December 3, 2015

5 Empowering Tips for Surviving the Holidays as a Newly-Divorced Woman.

Mislav Marohnic/Flickr

The approach of the holiday season can feel daunting for the newly divorced woman. I know this firsthand.

There are many helpful suggestions out there and one of the most important is establishing time for yourself every day. But I want to give some concrete tips on how to feel joyful on our own this holiday season.

I share this as a way to help rebuild self-confidence and strength, and find a surprising new sex appeal. Hopefully, following these tips will leave a long-lasting smirk that causes people to question what exactly is different about you.

1. Get a Brazilian wax.

Your first waxing experience may require you visiting an upscale establishment that serves lots of wine. Rest assured the outcome is worth it.

Waxing hurts, but it’s the kind of pain that reminds us how delicate and alive this area of our body is. After the sting wears off, we are left with a sexier-than-ever feel—as though we’re in on a secret that only the most worthy partner will discover. And maybe that partner is yourself. So go ahead and reap the rewards of sensuality. You deserve it.

2. Get a new hairstyle.

This may sound cliché given that a new look typically means a desired change in one’s life. Well, this is a change! Sometimes it takes a little pampering to be able to see that beautiful smile again.

And who cares if this kind of indulgence requires maintenance? We’ve been through a lot and we deserve it. I’m not suggesting we put ourselves in debt for a new makeover, but we can find ways to make this treat affordable. I dine out less often now and doing so shows me that I can cook, which is empowering. Truth is, we deserve to wake up every day and enjoy looking in the mirror.

3. Set a new goal or find a new hobby.

I emphasize the word new, because we need to find something separate from our old life. Something we look forward to that will bring joy, not dread or bitterness, and that we can do independently or with friends.

As an introvert, I needed something to harness my independence, yet give me a feeling of solidarity and acceptance. So at 40 years old, I started practicing yoga. It has become a mindful, calming and strength building time for me that I crave every day.

Another holiday tradition I started is volunteering. The first year I didn’t have my children on Thanksgiving, I felt like a piece of my soul was missing. I needed to do something other than have a pity party for one on my sofa. Volunteering has become a rewarding holiday experience. I help others, I help myself and I set a positive example for my children.

4. Get a tattoo.

The personal experience of selecting a meaningful symbol to permanently place on my body has been exhilarating. I chose a symbol that represented the moment I was in and where I desire to go. I chose a part of my body that represents feminism and strength (and is usually hidden by clothing).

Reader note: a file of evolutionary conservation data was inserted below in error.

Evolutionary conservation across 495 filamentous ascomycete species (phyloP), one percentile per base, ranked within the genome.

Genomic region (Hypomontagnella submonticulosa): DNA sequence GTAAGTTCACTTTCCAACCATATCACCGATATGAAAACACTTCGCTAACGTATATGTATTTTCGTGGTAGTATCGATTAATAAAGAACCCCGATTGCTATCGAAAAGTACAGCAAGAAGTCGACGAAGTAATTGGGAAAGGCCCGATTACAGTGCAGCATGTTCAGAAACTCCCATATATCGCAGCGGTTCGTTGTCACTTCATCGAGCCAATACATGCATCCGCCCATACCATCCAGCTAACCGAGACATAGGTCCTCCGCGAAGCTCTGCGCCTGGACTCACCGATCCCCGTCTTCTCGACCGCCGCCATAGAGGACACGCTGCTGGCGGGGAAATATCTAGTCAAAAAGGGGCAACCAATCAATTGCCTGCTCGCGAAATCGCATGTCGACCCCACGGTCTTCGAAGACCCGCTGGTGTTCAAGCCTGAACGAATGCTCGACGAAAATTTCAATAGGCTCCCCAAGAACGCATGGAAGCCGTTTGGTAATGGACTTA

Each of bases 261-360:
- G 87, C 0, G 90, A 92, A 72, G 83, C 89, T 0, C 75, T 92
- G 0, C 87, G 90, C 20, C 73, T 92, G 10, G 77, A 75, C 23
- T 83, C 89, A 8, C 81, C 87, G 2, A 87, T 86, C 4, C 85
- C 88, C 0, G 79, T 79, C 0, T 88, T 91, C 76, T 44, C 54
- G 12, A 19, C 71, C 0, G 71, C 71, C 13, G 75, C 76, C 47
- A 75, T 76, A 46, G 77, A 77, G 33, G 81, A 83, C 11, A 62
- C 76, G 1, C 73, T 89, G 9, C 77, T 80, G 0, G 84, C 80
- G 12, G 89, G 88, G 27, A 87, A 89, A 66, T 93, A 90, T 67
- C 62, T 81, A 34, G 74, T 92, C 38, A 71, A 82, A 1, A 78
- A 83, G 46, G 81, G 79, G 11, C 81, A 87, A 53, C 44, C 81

I love the fact that I have the power to choose what goes on my body and with whom I choose to share it. To me, this is empowerment. I love explaining what this symbol means to me. And even better, I love how this decision would never have gained the approval of my ex—knowing this made me feel like somewhat of a rebel. Just a bonus!

5. Keep a journal.

This kind of writing may seem like a chore, but keeping small private notes of where you are along this journey serves a purpose. It allows us to see and feel the growth. We all flourish as a result of divorce—it’s inevitable. How can it not be?

At first, divorce can feel like someone cut off a body part, but eventually we’re searching for ideas on how to feel better, to improve ourselves, to become stronger and wiser. I reflect on my writings from years ago, and I’m amazed at the darkness I felt back then and the strength I now have that will never allow such misery back into my life.

As a single, working mom, my main focus this holiday is the health and happiness of my children. But I’m still creating the woman I want to be. And my journey as a woman who learned to pick up the pieces on my own, has taught me that my children can’t truly be happy if I’m not happy. They are far more aware and perceptive than we realize.

I want my daughters to recognize that they possess courage, confidence and self-worth. So this holiday season I plan to indulge—for my children and for myself.


Relephant read:

What to Do When the Holidays Suck (the Life Out of You).


Author: Kristin Devaney

Editor: Nicole Cameron

Image: Mislav Marohnic/Flickr


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